Your post is a little ironic when you talk about human concerns compared to dog concerns. I say this because we buy dog food thinking the same ingredients in there that work best for us, should work best for dogs, and that’s not the case. If it was up to the dogs to pick food, I think it would be very different…by nature they would go for byproducts instead of chicken breasts, etc.
Really? I feel like dogs would probably go for whatever looked/smelled/tasted like meat. So they would probably eat both a by-product and a chicken breast. The problem comes when we consider what each one is made of. Chicken is chicken breast. Usually with some hormones and such because that's how livestock is mainly raised in this day and age, but still chicken. By-product, by AAFCO's definition can be pretty much any meat. Chicken, beef, pork, roadkill etc. I do not like that by-product gives you no idea of what the meat actually is. If I am feeding my dog a food, I want to know what meat is in it and where it comes from. And a company using by-product in their food almost certainly doesn't know what is in it because by-product is normally bought pre-made from a supplier. My dog would probably eat both, but I can choose to give him the healthier option where I actually know what meat I am giving him.
I admit I am the same and base a lot my behavior on what I perceive is true based on marketing…but it’s one thing to understand that and still prefer one product over another, versus blindly following it without any science based data. In the gym we call it “bro science” … I haven’t yet found the term to use for these situations.
Thanks for assuming that I just blindly following the prettiest packaging.
I don't talk about dog food because I've been loaded up with "bro science". As unbelievable as it is, I'm competent enough to draw conclusions from scientific literature and my own experiences and make informed judgments about dog food ingredients. I don't dislike Purina's food because it doesn't have the prettiest prom dress. I dislike it because it uses things like whole grain wheat, whole grain corn, and the synthetic vitamin K, which has been linked to liver toxicity and is not even needed in their food. Yet they put it in anyways.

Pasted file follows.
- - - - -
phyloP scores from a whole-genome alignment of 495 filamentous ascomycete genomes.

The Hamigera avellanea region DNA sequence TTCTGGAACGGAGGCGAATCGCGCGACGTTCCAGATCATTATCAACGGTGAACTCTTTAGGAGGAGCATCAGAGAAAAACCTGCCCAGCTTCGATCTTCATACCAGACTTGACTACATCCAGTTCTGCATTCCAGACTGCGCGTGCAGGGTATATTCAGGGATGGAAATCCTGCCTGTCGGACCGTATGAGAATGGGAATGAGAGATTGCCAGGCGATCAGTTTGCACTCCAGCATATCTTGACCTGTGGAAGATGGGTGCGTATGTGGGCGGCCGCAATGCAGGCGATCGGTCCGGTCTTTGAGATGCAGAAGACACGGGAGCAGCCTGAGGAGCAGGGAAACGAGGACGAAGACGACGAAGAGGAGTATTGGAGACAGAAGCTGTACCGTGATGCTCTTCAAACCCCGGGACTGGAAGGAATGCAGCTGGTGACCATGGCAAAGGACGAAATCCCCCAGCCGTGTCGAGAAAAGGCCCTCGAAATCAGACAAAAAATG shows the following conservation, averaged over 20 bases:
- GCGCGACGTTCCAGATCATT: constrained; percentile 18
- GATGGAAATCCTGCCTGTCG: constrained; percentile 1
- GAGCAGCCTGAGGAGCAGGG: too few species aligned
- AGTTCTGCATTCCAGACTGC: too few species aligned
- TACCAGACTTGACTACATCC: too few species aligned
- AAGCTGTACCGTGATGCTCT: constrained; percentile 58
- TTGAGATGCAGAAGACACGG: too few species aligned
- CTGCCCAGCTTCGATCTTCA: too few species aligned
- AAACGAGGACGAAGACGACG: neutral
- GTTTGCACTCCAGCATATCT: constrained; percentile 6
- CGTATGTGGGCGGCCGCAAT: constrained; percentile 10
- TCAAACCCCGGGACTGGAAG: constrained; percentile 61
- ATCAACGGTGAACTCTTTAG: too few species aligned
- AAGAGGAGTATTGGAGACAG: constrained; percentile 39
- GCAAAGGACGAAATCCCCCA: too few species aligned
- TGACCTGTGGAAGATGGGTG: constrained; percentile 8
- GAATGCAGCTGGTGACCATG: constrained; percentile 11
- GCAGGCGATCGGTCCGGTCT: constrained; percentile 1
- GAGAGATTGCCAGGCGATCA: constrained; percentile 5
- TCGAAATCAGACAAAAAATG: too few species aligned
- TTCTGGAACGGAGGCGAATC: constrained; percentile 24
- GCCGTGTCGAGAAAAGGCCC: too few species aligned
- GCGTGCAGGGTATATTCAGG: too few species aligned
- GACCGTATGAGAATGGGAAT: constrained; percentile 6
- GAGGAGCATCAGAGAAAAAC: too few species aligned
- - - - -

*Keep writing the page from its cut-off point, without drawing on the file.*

Linus Pauling Institute at Oregon State University
The company also refuses to answer back about the presence of ethoxyquin in their fish meal. Hopefully you've done enough research that I don't have to waste my time pulling up information on how toxic ethoxyquin is to dogs?
The one big thing that many people miss is companies like P&G, Mars, Purina, or whatever big name company you think of, has a legacy of their brand name to consider. They also typically have the R&D budget to properly do formulations and QA testing to assure their good name doesn’t get spoiled and they go from selling millions to zero because of trust. BTW – the Proplan company you don’t trust happened to also be the company that invested 14 years in a study involving scientists, PhDs, and UPenn Vet science professors to get data behind the life span differences between lean and overweight dogs. My guess is, that wasn’t cheap.
Purina releases results from first life span study - DVM
That's great for them. It's great that vets have concrete proof to give to people who can't resist shoving that next bag of bacon strips down their engorged dog's throat. But that doesn't exactly impress me. Most people with half a brain can probably connect the fact that being overweight usually leads to health problems and a lowered lifespan. By the way, my uncle's lab lived to sixteen by NOT eating the corn and chemical riddled slop that Purina sells.
Do you remember your parent’s dogs or perhaps your grandparent’s dog that would live to 15 years old without issues while eating “bad” food? Have you looked up data on how long dogs lived in the last few decades compared to the recent ones?
Like I said, I fall for the same hype…I feed grain free, have spent years on Orijin/Acana foods, but I also remember the time Proplan Sensitive Skin & Stomach basically saved my pup when she would have liquid runs for months on all the other foods I fed her.
I remember my parent's rottweilers eating Purina and dying slow agonizing deaths due to various cancers, organ failures, and toxic buildups in their livers and kidneys, finally shutting down at eight and nine years old. Meanwhile, my raw fed ranch dogs lived to healthy old ages and usually died of accidents or natural causes like getting hit by a car or just living to fourteen or fifteen years old and finally passing away in their sleep. If you really want to argue this, you should probably do a bit more research and stop relying on your "bro science".